The law of nature makes it difficult to go backwards once forward force is applied. There’s a similar analogy with Covid-19; many industries may not return to their original form as we saw them pre-Covid and the last few months of confinement have also made us rethink the way we operate.
Meanwhile, we’re faced with a skills gap between the skills we possess and the skills we need amid remote work conditions or distributed teams.
And then there’s the struggle organizations have with a disengaged workforce. The new, digital-savvy generation are more ambivalent when it comes to commitment. The traditional connect at the workplace has new definitions.
These complexities are massive for both organizations and workforces amid the new dominance of gig and remote work. Stakeholders will be defining and managing the challenges of maintaining a cohesive and purposeful team to enable their organizations to emerge stronger and more sensible than before.
PREMIUM CONTENT: US Staffing Industry Forecast: September 2020 Update
The need of the hour is to adapt to sweeping changes and foster a culture where each individual contributor is
- A dreamer who takes hands-on responsibility to foster innovation as a workforce.
- A conceptualizer who has ability to gauge the gap between current and desired,
- An intrapreneur,who takes risks in effort to solve any given problem.
- Able to connect and engage with the organization in order to co-evolve.
- Ready to transfer knowledge and acquired skills to co-worker.
- Agile enough to promote and support safe changes in dynamic environments.
- Able to take personal stewardship and own processes.
- A truthful learner.
What that calls for is role-preparedness in modern times.
So, how we prepare for this? The Industrial Revolution 4.0 will not allow for any gap between expected roles and acquired competencies. Role requirements until now had been created through a window to the past; but now we need to see these from the window of future possibilities.
Let contemporary workforces future-proof their careers to acquire processed wisdom, dynamic competency, and the ability to comprehend and decide pragmatically when problems arise. Those are the core skill sets for a winning formula.
Staying effective as an individual contributor is the consolidation of years of knowledge, linear progression, processed learning, continual practice, and the ability to accelerate the possibilities to acquire new skills. The hours of practice, both at work and at home, lead to practical insights and the ability to deal with problems quickly. It’s like velocity—one reaches a critical stage of expertise in a chosen domain after hours of practice and days of dedication. There’s a geometric progression of knowledge, which happens in professional settings only when one is able to execute with confidence and precision and set success levers.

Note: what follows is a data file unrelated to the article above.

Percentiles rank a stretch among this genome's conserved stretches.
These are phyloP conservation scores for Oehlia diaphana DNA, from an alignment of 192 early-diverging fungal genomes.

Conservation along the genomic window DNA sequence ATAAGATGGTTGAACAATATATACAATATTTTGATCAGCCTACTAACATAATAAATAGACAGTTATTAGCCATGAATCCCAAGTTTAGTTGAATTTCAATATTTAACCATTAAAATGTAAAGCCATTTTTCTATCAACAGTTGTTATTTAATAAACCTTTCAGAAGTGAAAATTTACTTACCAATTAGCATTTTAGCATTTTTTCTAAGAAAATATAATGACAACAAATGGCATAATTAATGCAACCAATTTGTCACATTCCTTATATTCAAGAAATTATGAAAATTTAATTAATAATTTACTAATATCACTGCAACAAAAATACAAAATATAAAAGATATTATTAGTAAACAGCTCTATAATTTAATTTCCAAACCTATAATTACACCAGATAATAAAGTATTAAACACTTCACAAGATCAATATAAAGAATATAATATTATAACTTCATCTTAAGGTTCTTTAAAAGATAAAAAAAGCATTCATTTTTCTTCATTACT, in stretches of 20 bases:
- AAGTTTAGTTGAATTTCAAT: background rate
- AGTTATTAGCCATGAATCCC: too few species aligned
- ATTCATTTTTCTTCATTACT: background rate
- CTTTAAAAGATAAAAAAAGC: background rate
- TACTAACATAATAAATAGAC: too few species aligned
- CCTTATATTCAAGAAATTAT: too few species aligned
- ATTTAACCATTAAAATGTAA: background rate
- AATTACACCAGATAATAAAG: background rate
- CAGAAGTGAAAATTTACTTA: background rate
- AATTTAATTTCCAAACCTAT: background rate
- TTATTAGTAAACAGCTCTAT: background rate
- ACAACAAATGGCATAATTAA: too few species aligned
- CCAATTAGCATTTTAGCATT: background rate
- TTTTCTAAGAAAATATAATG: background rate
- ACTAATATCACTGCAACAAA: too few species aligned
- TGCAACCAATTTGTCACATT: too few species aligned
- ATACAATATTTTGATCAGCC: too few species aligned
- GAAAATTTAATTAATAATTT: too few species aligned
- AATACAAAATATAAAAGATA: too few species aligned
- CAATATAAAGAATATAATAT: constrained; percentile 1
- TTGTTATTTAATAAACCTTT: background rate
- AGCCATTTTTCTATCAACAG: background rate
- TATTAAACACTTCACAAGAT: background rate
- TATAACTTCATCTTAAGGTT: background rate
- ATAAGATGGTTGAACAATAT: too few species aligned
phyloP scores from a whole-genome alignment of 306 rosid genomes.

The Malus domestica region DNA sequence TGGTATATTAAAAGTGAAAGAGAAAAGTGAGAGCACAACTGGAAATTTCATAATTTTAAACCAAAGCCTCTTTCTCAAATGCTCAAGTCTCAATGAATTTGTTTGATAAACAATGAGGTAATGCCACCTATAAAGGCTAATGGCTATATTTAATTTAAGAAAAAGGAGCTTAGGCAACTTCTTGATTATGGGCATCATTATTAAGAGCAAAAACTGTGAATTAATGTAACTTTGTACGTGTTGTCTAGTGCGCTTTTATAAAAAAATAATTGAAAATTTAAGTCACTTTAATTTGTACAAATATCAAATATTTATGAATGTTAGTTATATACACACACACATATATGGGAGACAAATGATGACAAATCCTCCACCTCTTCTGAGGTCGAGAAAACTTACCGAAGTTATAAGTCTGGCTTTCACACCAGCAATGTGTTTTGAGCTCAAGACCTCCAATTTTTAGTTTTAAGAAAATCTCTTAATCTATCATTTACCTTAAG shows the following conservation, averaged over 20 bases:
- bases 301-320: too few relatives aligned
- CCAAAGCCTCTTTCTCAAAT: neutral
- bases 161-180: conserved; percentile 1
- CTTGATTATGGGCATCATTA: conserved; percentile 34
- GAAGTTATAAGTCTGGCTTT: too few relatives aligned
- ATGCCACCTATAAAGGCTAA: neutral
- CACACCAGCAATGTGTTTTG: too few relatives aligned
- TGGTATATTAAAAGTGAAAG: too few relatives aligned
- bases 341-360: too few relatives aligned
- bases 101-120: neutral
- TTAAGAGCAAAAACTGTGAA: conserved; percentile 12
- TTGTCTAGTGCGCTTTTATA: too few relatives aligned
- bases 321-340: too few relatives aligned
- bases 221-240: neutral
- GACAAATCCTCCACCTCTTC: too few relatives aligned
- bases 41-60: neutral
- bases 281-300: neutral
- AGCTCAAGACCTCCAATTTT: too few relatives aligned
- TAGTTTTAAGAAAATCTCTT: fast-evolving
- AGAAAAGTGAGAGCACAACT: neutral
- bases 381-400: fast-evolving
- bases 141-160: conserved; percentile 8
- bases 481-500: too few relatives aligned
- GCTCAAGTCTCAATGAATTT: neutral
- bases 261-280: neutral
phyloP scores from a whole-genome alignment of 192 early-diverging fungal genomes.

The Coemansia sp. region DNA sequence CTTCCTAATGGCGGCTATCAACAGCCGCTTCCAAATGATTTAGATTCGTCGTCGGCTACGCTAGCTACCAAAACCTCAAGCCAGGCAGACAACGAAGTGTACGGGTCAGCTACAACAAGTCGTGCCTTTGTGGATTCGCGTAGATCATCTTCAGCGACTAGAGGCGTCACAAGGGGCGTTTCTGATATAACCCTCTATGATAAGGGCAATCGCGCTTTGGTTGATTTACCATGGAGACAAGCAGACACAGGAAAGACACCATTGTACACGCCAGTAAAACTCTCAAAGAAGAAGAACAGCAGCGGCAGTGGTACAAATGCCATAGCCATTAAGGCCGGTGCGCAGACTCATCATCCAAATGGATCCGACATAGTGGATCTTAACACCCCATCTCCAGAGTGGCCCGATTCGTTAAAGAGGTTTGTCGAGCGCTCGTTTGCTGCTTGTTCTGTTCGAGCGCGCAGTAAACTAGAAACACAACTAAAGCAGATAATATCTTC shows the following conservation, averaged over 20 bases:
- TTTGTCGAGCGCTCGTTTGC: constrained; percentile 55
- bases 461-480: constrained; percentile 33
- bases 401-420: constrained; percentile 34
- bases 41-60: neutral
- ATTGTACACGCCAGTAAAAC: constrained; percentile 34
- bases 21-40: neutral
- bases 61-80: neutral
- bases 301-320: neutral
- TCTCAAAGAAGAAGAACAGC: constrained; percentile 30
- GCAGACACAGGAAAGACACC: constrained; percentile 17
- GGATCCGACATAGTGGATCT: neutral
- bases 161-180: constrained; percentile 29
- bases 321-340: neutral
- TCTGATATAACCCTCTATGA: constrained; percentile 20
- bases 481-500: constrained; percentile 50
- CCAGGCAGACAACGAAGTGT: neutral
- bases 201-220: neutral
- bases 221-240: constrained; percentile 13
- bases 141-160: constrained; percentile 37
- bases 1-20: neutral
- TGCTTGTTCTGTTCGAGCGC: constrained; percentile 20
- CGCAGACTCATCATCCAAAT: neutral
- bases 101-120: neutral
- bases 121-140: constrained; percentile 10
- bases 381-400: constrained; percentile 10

My learnings through years of practicing people management have taught me that each one of us needs learning through multi-channels. Peer-to-peer learning, with an emphasis on self-learning, builds a seamless and transformational upskilling model. This method would not only stimulate individual growth, but would also encourage thought-provoking opportunities to develop a personal vision.
The current zeitgeist is a wakeup call to reset an entire mindset, not merely revamp the rules of the game. There’s a chance to do things differently, not solely in order to survive, but to thrive as well.
As multidimensional as employees are, there’s no dismissing the distress and loneliness workplaces face when operating remotely. Increasing effectiveness, retention and, most importantly, brand values requires attracting valuable talent. When it comes to giving employees the best, most engaging work experience, there is no room for error. The ecosystem would be required to teach all to take stewardship and be purposeful and to garner collective wisdom to manage uncertainties. Being adaptable is simply a must.
For companies looking ahead to 2021, it’s worth remembering the words of Vincent Van Gogh: “Great things are not done by impulse, but by a series of small things brought together.”